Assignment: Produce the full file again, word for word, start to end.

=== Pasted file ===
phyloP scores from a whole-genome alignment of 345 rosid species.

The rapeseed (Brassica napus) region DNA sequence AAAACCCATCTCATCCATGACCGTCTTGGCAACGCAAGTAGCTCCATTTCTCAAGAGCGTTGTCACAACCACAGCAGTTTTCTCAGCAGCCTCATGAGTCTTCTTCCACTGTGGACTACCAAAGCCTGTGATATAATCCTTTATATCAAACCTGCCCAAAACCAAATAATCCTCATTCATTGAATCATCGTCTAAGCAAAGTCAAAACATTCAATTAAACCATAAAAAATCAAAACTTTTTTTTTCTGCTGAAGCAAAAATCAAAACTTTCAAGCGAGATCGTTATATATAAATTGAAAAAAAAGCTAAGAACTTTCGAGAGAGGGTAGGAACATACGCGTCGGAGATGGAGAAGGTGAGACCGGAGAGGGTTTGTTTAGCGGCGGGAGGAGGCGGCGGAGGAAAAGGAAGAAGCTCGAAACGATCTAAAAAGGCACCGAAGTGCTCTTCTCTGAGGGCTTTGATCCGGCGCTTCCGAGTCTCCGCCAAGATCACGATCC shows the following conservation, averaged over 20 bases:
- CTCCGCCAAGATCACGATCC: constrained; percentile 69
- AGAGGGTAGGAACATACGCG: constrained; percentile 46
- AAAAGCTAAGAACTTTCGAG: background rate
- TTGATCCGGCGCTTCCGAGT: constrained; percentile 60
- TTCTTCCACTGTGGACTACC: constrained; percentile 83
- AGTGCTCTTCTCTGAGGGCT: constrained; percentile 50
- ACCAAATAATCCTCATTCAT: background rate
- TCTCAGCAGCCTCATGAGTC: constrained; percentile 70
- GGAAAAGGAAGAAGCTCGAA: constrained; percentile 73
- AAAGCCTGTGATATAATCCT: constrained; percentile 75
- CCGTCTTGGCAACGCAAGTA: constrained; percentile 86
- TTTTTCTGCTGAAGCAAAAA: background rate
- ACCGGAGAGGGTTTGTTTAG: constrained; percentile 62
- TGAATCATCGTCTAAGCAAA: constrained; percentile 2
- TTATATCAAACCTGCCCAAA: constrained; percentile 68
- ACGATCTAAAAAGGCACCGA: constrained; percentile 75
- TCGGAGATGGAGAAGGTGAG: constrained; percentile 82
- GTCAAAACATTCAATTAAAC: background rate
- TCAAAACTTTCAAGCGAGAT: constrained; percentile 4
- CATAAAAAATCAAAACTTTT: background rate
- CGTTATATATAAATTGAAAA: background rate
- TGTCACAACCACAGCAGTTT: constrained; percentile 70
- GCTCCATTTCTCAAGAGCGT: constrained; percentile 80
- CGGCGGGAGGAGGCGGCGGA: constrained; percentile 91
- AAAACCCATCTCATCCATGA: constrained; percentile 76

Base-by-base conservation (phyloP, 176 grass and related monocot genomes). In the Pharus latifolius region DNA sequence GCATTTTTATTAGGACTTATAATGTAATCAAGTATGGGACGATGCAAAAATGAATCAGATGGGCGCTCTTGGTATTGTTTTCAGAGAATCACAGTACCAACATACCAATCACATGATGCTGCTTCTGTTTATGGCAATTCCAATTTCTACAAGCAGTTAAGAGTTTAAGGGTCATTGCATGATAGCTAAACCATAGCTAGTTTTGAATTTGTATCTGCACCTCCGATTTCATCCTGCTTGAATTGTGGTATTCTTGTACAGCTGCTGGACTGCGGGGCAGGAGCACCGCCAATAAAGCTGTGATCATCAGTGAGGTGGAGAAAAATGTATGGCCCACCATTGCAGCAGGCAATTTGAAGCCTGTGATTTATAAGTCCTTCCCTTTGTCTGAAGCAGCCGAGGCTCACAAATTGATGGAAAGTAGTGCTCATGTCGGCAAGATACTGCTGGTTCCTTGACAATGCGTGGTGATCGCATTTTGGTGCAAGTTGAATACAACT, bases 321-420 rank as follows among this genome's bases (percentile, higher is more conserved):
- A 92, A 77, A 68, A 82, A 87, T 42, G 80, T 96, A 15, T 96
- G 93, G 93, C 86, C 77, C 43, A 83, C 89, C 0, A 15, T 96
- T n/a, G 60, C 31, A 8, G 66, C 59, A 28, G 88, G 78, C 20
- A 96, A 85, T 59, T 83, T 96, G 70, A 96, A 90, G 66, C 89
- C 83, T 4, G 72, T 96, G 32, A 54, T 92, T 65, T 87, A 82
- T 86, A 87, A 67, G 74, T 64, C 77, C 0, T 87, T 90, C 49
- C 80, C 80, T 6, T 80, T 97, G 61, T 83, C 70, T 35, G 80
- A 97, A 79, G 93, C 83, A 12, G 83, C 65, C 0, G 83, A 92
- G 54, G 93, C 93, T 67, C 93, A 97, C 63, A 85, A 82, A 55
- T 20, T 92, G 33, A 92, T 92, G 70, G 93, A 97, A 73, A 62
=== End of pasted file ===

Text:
phyloP scores from a whole-genome alignment of 345 rosid species.

The rapeseed (Brassica napus) region DNA sequence AAAACCCATCTCATCCATGACCGTCTTGGCAACGCAAGTAGCTCCATTTCTCAAGAGCGTTGTCACAACCACAGCAGTTTTCTCAGCAGCCTCATGAGTCTTCTTCCACTGTGGACTACCAAAGCCTGTGATATAATCCTTTATATCAAACCTGCCCAAAACCAAATAATCCTCATTCATTGAATCATCGTCTAAGCAAAGTCAAAACATTCAATTAAACCATAAAAAATCAAAACTTTTTTTTTCTGCTGAAGCAAAAATCAAAACTTTCAAGCGAGATCGTTATATATAAATTGAAAAAAAAGCTAAGAACTTTCGAGAGAGGGTAGGAACATACGCGTCGGAGATGGAGAAGGTGAGACCGGAGAGGGTTTGTTTAGCGGCGGGAGGAGGCGGCGGAGGAAAAGGAAGAAGCTCGAAACGATCTAAAAAGGCACCGAAGTGCTCTTCTCTGAGGGCTTTGATCCGGCGCTTCCGAGTCTCCGCCAAGATCACGATCC shows the following conservation, averaged over 20 bases:
- CTCCGCCAAGATCACGATCC: constrained; percentile 69
- AGAGGGTAGGAACATACGCG: constrained; percentile 46
- AAAAGCTAAGAACTTTCGAG: background rate
- TTGATCCGGCGCTTCCGAGT: constrained; percentile 60
- TTCTTCCACTGTGGACTACC: constrained; percentile 83
- AGTGCTCTTCTCTGAGGGCT: constrained; percentile 50
- ACCAAATAATCCTCATTCAT: background rate
- TCTCAGCAGCCTCATGAGTC: constrained; percentile 70
- GGAAAAGGAAGAAGCTCGAA: constrained; percentile 73
- AAAGCCTGTGATATAATCCT: constrained; percentile 75
- CCGTCTTGGCAACGCAAGTA: constrained; percentile 86
- TTTTTCTGCTGAAGCAAAAA: background rate
- ACCGGAGAGGGTTTGTTTAG: constrained; percentile 62
- TGAATCATCGTCTAAGCAAA: constrained; percentile 2
- TTATATCAAACCTGCCCAAA: constrained; percentile 68
- ACGATCTAAAAAGGCACCGA: constrained; percentile 75
- TCGGAGATGGAGAAGGTGAG: constrained; percentile 82
- GTCAAAACATTCAATTAAAC: background rate
- TCAAAACTTTCAAGCGAGAT: constrained; percentile 4
- CATAAAAAATCAAAACTTTT: background rate
- CGTTATATATAAATTGAAAA: background rate
- TGTCACAACCACAGCAGTTT: constrained; percentile 70
- GCTCCATTTCTCAAGAGCGT: constrained; percentile 80
- CGGCGGGAGGAGGCGGCGGA: constrained; percentile 91
- AAAACCCATCTCATCCATGA: constrained; percentile 76

Base-by-base conservation (phyloP, 176 grass and related monocot genomes). In the Pharus latifolius region DNA sequence GCATTTTTATTAGGACTTATAATGTAATCAAGTATGGGACGATGCAAAAATGAATCAGATGGGCGCTCTTGGTATTGTTTTCAGAGAATCACAGTACCAACATACCAATCACATGATGCTGCTTCTGTTTATGGCAATTCCAATTTCTACAAGCAGTTAAGAGTTTAAGGGTCATTGCATGATAGCTAAACCATAGCTAGTTTTGAATTTGTATCTGCACCTCCGATTTCATCCTGCTTGAATTGTGGTATTCTTGTACAGCTGCTGGACTGCGGGGCAGGAGCACCGCCAATAAAGCTGTGATCATCAGTGAGGTGGAGAAAAATGTATGGCCCACCATTGCAGCAGGCAATTTGAAGCCTGTGATTTATAAGTCCTTCCCTTTGTCTGAAGCAGCCGAGGCTCACAAATTGATGGAAAGTAGTGCTCATGTCGGCAAGATACTGCTGGTTCCTTGACAATGCGTGGTGATCGCATTTTGGTGCAAGTTGAATACAACT, bases 321-420 rank as follows among this genome's bases (percentile, higher is more conserved):
- A 92, A 77, A 68, A 82, A 87, T 42, G 80, T 96, A 15, T 96
- G 93, G 93, C 86, C 77, C 43, A 83, C 89, C 0, A 15, T 96
- T n/a, G 60, C 31, A 8, G 66, C 59, A 28, G 88, G 78, C 20
- A 96, A 85, T 59, T 83, T 96, G 70, A 96, A 90, G 66, C 89
- C 83, T 4, G 72, T 96, G 32, A 54, T 92, T 65, T 87, A 82
- T 86, A 87, A 67, G 74, T 64, C 77, C 0, T 87, T 90, C 49
- C 80, C 80, T 6, T 80, T 97, G 61, T 83, C 70, T 35, G 80
- A 97, A 79, G 93, C 83, A 12, G 83, C 65, C 0, G 83, A 92
- G 54, G 93, C 93, T 67, C 93, A 97, C 63, A 85, A 82, A 55
- T 20, T 92, G 33, A 92, T 92, G 70, G 93, A 97, A 73, A 62